Charity fundraisers to face tighter regulations

David Cameron
David Cameron

The UK government has introduced an amendment to the Charities Bill which will tighten rules on how professional fundraisers approach vulnerable people.

The new rules will see charities with incomes over £1 million compelled to set out steps they’ve taken to prevent inappropriate fundraising from vulnerable people.

Professional fundraising agencies will also have to set out in their agreements with charities what steps they are taking to protect vulnerable people from being pressured to give money, and how charities can monitor compliance.

Announcing the move yesterday, Prime Minister David Cameron said: “The conduct of some fundraisers used by them is frankly unacceptable and damages the reputation of the sector as a whole, which is why we’re introducing a new law to make sure charities raise funds in the right sort of way.”

The announcement comes shortly after the death of Britain’s oldest poppy seller, 92-year old Olive Cooke, who was reportedly receiving hundreds of letters and phone calls urging her to set up recurring donations to various charities.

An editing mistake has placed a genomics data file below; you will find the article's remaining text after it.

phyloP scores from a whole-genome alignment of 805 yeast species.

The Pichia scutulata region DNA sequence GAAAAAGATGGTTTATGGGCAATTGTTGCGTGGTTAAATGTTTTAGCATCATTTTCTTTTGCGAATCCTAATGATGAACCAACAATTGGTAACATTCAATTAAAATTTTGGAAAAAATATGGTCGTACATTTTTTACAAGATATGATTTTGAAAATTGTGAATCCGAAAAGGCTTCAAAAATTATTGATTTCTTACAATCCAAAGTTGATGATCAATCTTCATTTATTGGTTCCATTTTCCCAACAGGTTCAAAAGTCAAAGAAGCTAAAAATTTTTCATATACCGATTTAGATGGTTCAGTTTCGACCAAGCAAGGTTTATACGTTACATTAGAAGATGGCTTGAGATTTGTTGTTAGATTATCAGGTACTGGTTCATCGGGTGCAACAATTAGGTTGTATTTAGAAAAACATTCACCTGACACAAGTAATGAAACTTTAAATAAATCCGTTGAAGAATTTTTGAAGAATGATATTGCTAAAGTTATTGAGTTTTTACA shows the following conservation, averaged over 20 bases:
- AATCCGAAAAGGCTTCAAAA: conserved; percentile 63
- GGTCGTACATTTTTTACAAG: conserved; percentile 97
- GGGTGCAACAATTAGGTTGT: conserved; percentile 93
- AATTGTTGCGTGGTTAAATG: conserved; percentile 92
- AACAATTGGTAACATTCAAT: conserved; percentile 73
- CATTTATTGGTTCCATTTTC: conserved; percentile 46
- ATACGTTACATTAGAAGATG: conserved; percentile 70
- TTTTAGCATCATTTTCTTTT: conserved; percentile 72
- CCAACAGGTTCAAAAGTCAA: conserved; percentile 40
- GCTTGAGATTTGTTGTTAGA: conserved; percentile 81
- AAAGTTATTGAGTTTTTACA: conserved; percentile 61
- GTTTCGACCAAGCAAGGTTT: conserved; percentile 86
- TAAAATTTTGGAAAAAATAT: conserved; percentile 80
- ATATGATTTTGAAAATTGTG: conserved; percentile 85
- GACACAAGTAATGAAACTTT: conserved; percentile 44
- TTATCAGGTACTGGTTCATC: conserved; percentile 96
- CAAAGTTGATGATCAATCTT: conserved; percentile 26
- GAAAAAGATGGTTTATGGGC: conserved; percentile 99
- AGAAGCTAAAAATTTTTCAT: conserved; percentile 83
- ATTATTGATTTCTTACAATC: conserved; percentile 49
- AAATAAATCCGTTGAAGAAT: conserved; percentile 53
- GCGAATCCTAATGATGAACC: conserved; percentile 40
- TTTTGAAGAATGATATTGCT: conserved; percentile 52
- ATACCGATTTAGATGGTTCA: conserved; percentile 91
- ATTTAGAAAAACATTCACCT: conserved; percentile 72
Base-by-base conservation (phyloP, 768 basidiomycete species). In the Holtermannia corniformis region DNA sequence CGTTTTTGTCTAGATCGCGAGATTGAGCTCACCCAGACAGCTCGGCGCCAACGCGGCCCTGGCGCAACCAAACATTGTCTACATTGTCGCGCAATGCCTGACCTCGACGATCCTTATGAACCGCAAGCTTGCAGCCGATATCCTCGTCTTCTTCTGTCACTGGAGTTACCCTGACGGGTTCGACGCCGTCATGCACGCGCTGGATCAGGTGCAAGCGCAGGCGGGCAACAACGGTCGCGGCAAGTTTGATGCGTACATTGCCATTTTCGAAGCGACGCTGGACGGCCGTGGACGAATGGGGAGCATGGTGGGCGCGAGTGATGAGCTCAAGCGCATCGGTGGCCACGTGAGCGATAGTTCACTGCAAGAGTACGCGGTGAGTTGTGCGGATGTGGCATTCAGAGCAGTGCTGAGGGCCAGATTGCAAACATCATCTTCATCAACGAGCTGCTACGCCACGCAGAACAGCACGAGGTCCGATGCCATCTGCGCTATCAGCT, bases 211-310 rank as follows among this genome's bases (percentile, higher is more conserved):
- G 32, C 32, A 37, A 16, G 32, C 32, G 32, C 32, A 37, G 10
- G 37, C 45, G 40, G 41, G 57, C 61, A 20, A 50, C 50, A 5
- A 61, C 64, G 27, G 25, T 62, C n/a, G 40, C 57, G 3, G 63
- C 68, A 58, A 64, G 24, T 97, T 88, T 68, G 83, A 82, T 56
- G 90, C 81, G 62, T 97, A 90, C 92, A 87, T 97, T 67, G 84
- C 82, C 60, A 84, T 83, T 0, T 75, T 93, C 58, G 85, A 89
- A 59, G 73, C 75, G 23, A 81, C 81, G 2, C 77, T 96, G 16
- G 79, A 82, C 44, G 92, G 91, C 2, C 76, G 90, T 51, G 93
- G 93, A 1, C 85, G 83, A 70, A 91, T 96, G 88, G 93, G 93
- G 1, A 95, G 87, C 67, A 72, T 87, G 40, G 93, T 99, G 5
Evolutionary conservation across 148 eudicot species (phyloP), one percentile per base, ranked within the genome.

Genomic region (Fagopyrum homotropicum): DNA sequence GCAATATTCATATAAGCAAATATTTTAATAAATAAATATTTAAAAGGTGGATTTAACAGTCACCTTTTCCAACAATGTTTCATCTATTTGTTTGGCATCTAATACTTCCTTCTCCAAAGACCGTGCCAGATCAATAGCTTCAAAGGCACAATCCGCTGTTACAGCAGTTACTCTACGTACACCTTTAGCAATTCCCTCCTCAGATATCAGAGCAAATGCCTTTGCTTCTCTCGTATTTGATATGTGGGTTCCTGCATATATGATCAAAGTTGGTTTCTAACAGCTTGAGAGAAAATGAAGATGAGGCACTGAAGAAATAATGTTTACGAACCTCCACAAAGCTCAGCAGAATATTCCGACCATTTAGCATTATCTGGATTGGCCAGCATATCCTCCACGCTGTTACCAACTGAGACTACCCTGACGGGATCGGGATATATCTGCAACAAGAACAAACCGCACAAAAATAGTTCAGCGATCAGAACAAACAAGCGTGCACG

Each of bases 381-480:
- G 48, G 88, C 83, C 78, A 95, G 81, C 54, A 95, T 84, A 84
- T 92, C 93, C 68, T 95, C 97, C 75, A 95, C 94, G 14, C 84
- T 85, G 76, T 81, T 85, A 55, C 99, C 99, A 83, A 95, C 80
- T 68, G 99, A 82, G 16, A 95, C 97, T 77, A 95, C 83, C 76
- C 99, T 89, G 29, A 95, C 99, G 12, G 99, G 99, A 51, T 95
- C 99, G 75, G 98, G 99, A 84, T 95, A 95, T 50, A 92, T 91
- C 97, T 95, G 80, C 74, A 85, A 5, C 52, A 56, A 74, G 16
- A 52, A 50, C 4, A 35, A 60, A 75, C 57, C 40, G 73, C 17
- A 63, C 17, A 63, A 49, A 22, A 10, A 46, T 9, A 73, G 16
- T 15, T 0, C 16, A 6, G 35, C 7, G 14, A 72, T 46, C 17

Charities have been forced to deny allegations that the requests amounted to harassment and could have contributed to her sudden death.

Sir Stuart Etherington, chief executive of the National Council for Voluntary Organisations (NCVO), is also to chair a “wide-ranging review” of fundraising self-regulation.

Writing on the NCVO website, Sir Etherington said: “The review will take evidence from many stakeholders – including those representing vulnerable groups – in order to identify what changes are required to rebuild public trust in fundraising by charities.

“As part of our work, we will look at approaches to regulation in other areas, with a goal of identifying changes that will substantially strengthen the current system.

“The review panel will have representation from the different political parties.

“The minister has asked me to report back by mid-September. We will publish further details and the terms of reference shortly.”

The Charities Bill is currently moving through the Houses of Parliament.

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